Three Poetry Techniques to Make Your Writing Memorable
Seth Godin said:
People do not buy goods and services. They buy relationships, stories, and magic.
Any good marketer will tell you that you can provide facts and figures in your campaigns, but the part that makes people remember, the “magic” as it were, lies in the story that you tell and the emotions that are called forth in that story.
But how can you strike your reader’s emotional strings when you run against word counts and character limits?
Here is where I will cross over to a passion of mine — poetry. While writing poetry and practicing my craft as a marketer, I noticed a common thread running through my passion and my work: Words matter.
In poetry, the words you choose must have a particular purpose. They must evoke a specific image and craft an emotion so delicately that they leave room for reflection and recollection. And, if done correctly, your message will stay memorable and stick.
Here’s a start.
Choose words with purpose.
Poetry requires the telling of a full story with fewer words than other forms of literature. Each word must be used to its utmost capacity. Its meaning must be precise, its sound exact. It must serve the purpose of the poem, earning its placement and momentum.
For example, in this poem I wrote and that was published in I Asked the Wind: A Collection of Romantic Poetry, I tried to simulate the sound of a clock ticking or a pendulum swinging so that the rhythm keeps in tempo.
Let the clock hand
Keep its time
Let its bell ring
Let it chime.
Let the moon face
Let it watch us
Close, my love.
It goes on a bit more, but you get the idea. I specifically chose the verb “let,” meaning “to allow” or “let it be,” because the poem is a statement about how time is irrelevant and incapable of altering the reality of love. So we should let it keep doing what it’s doing — it won’t matter to us. The number of syllables in each verse also follows a pattern. The beats stay consistent, like the sound of a clock.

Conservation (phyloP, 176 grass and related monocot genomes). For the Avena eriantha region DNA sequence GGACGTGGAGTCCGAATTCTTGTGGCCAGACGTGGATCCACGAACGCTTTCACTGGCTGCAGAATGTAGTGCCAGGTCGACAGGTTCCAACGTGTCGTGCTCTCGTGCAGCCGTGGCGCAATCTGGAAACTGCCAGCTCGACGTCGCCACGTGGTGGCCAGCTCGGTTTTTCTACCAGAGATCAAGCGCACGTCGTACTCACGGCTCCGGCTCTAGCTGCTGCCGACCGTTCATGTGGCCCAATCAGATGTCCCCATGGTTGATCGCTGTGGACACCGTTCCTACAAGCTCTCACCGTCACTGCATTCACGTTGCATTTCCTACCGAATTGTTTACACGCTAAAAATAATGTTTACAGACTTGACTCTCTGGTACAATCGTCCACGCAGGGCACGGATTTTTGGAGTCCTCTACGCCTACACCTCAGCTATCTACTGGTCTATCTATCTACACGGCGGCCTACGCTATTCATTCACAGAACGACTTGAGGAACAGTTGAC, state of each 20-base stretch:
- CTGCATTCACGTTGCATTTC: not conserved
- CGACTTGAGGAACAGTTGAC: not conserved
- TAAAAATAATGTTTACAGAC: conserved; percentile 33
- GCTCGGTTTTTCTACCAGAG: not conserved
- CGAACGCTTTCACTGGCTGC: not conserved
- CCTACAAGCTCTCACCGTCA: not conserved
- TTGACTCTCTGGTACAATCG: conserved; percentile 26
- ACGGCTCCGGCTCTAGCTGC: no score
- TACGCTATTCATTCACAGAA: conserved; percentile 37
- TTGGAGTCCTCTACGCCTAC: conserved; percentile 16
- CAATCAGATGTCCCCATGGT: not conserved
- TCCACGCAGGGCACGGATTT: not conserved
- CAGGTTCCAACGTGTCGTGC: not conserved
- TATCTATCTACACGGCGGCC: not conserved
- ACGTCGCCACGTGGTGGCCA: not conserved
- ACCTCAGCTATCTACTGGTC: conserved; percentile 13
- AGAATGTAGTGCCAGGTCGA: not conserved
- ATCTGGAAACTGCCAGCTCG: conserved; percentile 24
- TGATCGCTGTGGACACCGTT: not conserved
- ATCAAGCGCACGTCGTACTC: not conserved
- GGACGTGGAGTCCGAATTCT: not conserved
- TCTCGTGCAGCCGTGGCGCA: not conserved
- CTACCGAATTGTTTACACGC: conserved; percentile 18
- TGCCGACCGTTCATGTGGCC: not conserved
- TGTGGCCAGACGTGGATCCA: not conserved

Similarly, in our work, the words in a headline, for example, need to be precise so that a reader can determine the general meaning of the article that follows.
Spark images with words.
Poetry employs figures of speech like metaphor, simile, and personification. It draws forth the collective experiences and memories of the reader, forging an immediate and intimate connection. It requires the full engagement of cognitive skills as the reader “hears” the words while they read them, and calls forth images to allow the piece to resonate.
Shakespeare was a master of choosing words that evoked metaphors and images. My favorite sonnet of all is number 35, where he starts us with:
No more be grieved at that which thou hast done:
Roses have thorns, and silver fountains mud,
Clouds and eclipses stain both moon and sun,
And loathsome canker lives in sweetest bud.
How can one not imagine a beautiful fountain spilling over, and therein the small sparkling splash of water droplets, the unfortunate spoiling presence of mud? And the idea of a stain — the stain of sin or trespass? Can you see the clouds obscuring the warmth of the sun? Or perhaps you envisioned that droplet from the water fountain staining your shirt?
Mental images evoked through writing can be incredibly powerful. In marketing, the images that we bring forth can spark inspiration, belief, and action.
Leave room for reflection.
When read, a poem may leave the reader in quiet contemplation. A good poem urges one to think, reflect, or remember. This ability to connect to a poem is what makes it memorable — and memorable is what we all strive for in our campaigns.
Robert Frost’s poem, “The Road Not Taken,” begins with:
Two roads diverged in a yellow wood,
And sorry I could not travel both…
And finally concludes with:
I took the one less traveled by,
And that has made all the difference.
Who among us has not thought through our choices and wondered about the paths we’ve traveled? Choices made and not.
Marketing is an art. It’s a special honed craft that ultimately serves the customer (for poetry, the reader). Its practice requires diligence and patience.
Developing unforgettable copy can be transformative. Crafting poetry can be enlightening. Both require a good story that captures the heart.
Tell me a fact and I’ll learn. Tell me a truth and I’ll believe. But tell me a story and it will live in my heart forever. -Native American proverb
Valerie Nifora is the Senior Marketing Manager for Accenture.
Have more questions? Follow up with the expert herself.
Senior Marketing Manager
Valerie Nifora was born and raised in New York to Greek immigrant parents. For over twenty years, she has been a Marketing Communications Leader for a Fortune 50. She has served as a ghostwriter for several executives and has executed award-winning campaigns using her special gift as a storyteller to inspire. Her first book, I Asked the Wind: A Collection of Romantic Poetry explores innocence, sensuality, passion, desire, heartbreak and loss through the lens of... Continue Reading
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